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GE Energy has revealed that an increasing number of farmers in Europe and North America are using its Jenbacher engines to generate onsite power from biogas.

This biogas is being created from converted animal waste and other agricultural organic materials.

The international community is seeking to expand the development of different types of renewable energy, according to the company.

In the European Union (EU), where agriculture is responsible for nine per cent of greenhouse-gas emissions, countries are being encouraged to expand the use of cogeneration technologies to reduce various industrial source points of methane-gas emissions, including agricultural operations.

The waste of 2,500 cows, 15,000 pigs or 300,000 chickens can create enough biogas to power one of GE’s Ecomagination-certified Jenbacher cogeneration units with electrical output of 500kW, which is enough energy to supply more than 900 EU homes.

Although the practice is more widely accepted in Europe, a growing number of farmers in the US and Canada are also installing similar systems to generate onsite power from the methane-rich biogas that is created from the breakdown of organic materials, including animal manure and energy crops.

By producing biogas from animal manure as a substitute for fossil fuels, any extra greenhouse-gas emissions are avoided.

Additionally, farmers benefit from the biogas generation’s end product: a high-quality, almost-odourless agricultural fertiliser that neutralises acid levels with a higher pH value.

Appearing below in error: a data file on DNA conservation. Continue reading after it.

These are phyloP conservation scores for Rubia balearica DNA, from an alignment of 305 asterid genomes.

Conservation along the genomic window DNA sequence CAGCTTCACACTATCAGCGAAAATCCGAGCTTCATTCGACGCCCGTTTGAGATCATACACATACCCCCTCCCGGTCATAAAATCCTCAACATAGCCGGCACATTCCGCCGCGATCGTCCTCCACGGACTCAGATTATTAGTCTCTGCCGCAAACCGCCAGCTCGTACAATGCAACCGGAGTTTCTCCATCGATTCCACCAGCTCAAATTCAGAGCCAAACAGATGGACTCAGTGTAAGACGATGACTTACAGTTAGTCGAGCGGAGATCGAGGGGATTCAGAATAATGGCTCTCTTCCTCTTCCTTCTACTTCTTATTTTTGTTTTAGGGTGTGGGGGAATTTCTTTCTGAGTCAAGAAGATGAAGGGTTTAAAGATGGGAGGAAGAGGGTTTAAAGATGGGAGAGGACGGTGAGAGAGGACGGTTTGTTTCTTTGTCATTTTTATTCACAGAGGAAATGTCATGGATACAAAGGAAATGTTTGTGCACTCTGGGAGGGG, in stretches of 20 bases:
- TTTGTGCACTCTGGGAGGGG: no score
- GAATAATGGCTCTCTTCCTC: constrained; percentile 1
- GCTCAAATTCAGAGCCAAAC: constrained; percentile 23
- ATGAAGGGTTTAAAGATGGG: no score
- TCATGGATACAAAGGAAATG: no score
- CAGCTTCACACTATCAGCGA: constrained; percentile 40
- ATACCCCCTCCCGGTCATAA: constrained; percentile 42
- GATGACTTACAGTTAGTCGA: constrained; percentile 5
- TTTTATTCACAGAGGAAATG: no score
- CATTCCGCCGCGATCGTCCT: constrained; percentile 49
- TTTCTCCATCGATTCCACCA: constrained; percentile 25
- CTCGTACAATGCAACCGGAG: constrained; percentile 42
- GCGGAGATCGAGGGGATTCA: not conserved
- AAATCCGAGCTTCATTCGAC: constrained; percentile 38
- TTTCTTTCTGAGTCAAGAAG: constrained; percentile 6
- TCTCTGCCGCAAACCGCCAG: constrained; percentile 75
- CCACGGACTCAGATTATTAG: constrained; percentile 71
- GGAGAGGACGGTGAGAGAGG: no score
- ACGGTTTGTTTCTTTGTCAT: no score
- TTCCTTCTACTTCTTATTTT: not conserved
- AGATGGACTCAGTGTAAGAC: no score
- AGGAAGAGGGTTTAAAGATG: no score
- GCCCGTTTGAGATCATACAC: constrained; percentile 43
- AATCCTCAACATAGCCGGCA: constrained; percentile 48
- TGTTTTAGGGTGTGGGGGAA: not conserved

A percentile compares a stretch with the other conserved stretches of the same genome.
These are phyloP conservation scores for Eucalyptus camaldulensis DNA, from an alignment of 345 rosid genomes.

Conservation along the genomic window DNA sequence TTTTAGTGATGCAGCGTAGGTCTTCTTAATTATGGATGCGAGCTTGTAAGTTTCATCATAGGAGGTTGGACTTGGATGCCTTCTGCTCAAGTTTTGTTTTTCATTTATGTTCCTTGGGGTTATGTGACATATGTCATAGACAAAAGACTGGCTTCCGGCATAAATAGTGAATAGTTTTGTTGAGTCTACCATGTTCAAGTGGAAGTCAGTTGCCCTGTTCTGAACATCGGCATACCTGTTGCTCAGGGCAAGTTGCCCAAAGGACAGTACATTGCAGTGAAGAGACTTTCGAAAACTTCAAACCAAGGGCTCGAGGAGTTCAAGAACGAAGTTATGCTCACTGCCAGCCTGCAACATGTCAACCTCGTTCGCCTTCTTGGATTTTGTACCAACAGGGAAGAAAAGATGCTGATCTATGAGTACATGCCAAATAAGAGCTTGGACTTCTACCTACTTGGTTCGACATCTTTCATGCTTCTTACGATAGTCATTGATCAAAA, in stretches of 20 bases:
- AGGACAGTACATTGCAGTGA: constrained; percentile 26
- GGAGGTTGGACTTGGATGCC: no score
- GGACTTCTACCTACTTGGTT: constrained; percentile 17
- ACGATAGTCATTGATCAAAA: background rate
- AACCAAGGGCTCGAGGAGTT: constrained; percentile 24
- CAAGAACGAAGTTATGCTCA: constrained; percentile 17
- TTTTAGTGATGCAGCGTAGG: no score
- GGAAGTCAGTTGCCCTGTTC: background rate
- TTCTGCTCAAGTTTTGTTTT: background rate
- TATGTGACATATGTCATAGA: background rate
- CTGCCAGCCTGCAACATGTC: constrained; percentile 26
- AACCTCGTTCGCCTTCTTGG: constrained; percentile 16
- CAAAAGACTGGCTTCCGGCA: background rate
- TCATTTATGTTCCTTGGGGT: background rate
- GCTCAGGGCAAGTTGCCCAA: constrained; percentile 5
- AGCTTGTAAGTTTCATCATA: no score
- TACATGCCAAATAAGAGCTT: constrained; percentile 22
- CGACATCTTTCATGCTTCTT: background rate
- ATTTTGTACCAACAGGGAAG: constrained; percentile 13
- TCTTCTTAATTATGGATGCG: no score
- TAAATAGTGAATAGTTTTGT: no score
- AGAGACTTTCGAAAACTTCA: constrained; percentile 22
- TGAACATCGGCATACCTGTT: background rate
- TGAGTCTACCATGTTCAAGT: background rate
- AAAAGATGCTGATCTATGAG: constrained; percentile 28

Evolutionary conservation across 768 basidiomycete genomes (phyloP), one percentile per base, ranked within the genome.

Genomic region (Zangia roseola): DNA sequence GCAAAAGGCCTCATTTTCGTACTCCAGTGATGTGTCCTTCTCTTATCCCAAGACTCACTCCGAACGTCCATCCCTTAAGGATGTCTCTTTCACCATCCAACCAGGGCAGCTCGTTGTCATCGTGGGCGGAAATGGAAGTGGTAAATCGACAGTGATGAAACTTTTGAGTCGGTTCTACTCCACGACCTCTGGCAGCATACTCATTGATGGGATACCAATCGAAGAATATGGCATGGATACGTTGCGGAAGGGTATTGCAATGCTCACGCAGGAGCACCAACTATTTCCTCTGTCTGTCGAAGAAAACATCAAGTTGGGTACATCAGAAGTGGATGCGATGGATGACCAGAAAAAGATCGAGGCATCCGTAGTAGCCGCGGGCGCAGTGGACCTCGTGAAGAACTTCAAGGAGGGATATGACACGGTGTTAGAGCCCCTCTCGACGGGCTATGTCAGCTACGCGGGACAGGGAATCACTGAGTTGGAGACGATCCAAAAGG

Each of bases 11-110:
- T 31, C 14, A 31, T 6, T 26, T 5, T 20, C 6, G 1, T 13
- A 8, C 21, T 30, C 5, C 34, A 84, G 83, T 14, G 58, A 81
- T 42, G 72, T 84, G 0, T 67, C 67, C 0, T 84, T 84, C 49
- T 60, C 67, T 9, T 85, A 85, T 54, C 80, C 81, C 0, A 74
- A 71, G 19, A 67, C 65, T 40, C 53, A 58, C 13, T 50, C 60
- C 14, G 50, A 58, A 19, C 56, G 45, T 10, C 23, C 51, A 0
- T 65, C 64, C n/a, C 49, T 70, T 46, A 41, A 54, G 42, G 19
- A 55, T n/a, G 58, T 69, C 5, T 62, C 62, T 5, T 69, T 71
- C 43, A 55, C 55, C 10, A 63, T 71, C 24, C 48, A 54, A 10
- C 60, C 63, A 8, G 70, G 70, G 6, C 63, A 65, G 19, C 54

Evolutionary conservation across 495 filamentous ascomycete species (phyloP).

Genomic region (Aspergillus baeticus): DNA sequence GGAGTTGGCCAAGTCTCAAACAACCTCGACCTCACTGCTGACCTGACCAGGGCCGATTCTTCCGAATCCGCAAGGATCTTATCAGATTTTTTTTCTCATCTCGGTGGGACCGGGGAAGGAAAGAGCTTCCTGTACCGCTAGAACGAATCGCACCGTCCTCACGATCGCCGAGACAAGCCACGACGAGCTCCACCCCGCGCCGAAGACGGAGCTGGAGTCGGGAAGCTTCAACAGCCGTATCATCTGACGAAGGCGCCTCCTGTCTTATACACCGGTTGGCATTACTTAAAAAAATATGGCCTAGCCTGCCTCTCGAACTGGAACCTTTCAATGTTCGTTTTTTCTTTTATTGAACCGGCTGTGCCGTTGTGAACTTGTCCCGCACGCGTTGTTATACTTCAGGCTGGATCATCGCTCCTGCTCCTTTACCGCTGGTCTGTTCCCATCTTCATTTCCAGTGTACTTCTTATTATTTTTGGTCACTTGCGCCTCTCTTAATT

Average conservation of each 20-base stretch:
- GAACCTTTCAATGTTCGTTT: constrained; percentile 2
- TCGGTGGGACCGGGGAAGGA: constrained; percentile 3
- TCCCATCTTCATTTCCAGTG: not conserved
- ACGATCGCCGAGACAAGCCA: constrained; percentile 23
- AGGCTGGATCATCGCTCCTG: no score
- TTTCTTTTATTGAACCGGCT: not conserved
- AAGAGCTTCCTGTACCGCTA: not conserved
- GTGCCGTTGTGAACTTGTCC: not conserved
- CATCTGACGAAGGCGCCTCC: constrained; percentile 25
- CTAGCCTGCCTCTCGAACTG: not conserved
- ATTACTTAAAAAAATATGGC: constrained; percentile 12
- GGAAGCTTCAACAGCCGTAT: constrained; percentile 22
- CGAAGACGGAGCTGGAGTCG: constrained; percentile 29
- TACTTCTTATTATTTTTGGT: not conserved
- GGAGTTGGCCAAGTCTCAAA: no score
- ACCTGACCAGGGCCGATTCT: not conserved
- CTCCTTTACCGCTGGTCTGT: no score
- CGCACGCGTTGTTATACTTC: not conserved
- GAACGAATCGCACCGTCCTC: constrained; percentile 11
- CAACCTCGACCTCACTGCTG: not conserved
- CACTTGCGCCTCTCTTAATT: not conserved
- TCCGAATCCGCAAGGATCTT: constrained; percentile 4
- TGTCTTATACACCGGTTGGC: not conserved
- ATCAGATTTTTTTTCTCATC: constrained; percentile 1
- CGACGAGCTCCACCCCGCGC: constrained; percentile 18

Using this kind of fertiliser – instead of the original manure – is claimed to have a positive effect on the local water bodies.

Prady Iyyanki, chief executive officer of GE Energy’s Jenbacher gas engine business, said: ‘In the face of dwindling reserves of fossil fuels, this solution provides an attractive, renewable alternative.

‘The use of agricultural waste to produce biogas gives farms another way to reduce their operational costs and greenhouse-gas emissions.’ GE Energy’s Jenbacher gas engine business is a manufacturer of gas-fuelled reciprocating engines, packaged generator sets and cogeneration units for power generation.

The company’s gas engine technology covers an output range of 0.25MW to 4MW and can operate on a variety of gases, while offering high levels of efficiency, durability and reliability.

More than 1,100 engines in Europe are currently running on biogas, including in Germany (Europe’s leading country in this application), Austria and, most recently, for a biomass-to-energy project in Limena, northeastern Italy.

In 2008, GE’s Jenbacher equipment was installed to process agricultural waste at the Baita del Latte farm plant in Limena, Italy, to produce 1.06MW of electricity.

The project is designed to prevent the annual release of 5,000 tons of CO2 into the atmosphere.

France also is said to be positioned to develop additional alternative power generation from biogas out of agricultural waste and various energy crops.

In 2009, the French government implemented an initiative – called ‘Objectif Terres 2020’ – to encourage the production of renewable energy derived from agricultural sources.

A number of GE Energy products are certified under Ecomagination: GE’s corporate-wide initiative to bring to market technologies that will help customers to meet pressing environmental challenges.

In addition to its various cogeneration applications, GE’s Jenbacher biogas, landfill gas and coal mine methane engines previously received Ecomagination certification, underscoring the environmental and economic benefits from the utilisation of generating energy from high-methane-content waste streams, according to the company.

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